“[The harmonica] has been widely used in blues and pop music but very little in jazz and swing,” notes Raphaël Bas in the liner notes to Harmonouche. He describes the record as “an attempt to give the harmonica… a greater recognition among other traditional instruments.”
Bas triples up harmonica and guitars (electric and acoustic). His nimble fretwork is the dominant sound here, whether in spirited solos or tight rhythmic strumming. He’s joined by clarinetist Chris Kohl, who’s no stranger to this music. As front man for the Hot Club of New Orleans, he’s well versed in the gypsy jazz idiom that dominates on Harmonouche. Jon Gross’s sousaphone makes an occasional appearance, lending that extra touch of New Orleans.
Harmonouche is ostensibly a harmonica showcase, but it’s the clarinet and guitar that steal the show. Take the impressive intro to Django Reinhardt’s “Belleville”, where Kohl plays in intricate parallel with Bas’ reverb-soaked electric. Acoustic guitar thumps along behind in typical gypsy-swing fashion.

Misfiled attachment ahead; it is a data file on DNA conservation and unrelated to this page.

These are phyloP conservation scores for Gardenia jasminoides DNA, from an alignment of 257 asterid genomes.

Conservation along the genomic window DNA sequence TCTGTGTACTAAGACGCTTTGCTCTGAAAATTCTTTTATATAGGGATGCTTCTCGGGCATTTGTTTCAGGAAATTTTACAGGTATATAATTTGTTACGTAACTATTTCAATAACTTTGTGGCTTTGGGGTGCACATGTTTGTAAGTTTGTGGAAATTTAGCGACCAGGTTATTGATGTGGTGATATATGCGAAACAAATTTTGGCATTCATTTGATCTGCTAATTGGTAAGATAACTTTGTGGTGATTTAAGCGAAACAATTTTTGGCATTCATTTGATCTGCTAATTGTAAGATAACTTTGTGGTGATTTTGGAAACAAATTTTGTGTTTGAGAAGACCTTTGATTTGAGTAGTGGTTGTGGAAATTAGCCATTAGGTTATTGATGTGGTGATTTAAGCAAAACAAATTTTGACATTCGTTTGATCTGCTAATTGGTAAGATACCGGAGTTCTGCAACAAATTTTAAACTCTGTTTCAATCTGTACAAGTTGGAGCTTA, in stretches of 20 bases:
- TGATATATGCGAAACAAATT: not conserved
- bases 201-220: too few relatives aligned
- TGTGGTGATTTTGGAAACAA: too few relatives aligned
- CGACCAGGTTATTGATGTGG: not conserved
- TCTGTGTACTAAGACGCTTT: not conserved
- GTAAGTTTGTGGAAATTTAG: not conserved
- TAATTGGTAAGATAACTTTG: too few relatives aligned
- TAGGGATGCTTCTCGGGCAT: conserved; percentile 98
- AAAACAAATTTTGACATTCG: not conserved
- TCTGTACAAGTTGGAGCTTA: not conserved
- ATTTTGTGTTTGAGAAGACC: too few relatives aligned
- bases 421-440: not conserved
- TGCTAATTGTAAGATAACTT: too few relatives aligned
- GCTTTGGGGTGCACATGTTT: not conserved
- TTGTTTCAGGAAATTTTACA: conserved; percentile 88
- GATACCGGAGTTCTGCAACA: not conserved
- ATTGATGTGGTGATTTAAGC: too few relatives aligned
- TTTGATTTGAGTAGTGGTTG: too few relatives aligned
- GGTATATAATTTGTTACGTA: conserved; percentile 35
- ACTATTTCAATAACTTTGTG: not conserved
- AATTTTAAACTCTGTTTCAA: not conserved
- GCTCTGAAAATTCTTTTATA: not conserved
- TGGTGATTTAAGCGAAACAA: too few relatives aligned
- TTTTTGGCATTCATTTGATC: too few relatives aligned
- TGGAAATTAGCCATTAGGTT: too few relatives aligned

Bas’ harmonica is most convincing on slow, ballad-type numbers, often alternating plaintive melodies with Kohl’s clarinet. On up-tempo, hard-swinging tracks, it feels limited, particularly when compared to the versatility and melodic range of its companions. But whatever it may do for the fortunes of the harmonica, the record stands on its own as an enjoyable bit of ensemble jazz from some fine New Orleans musicians.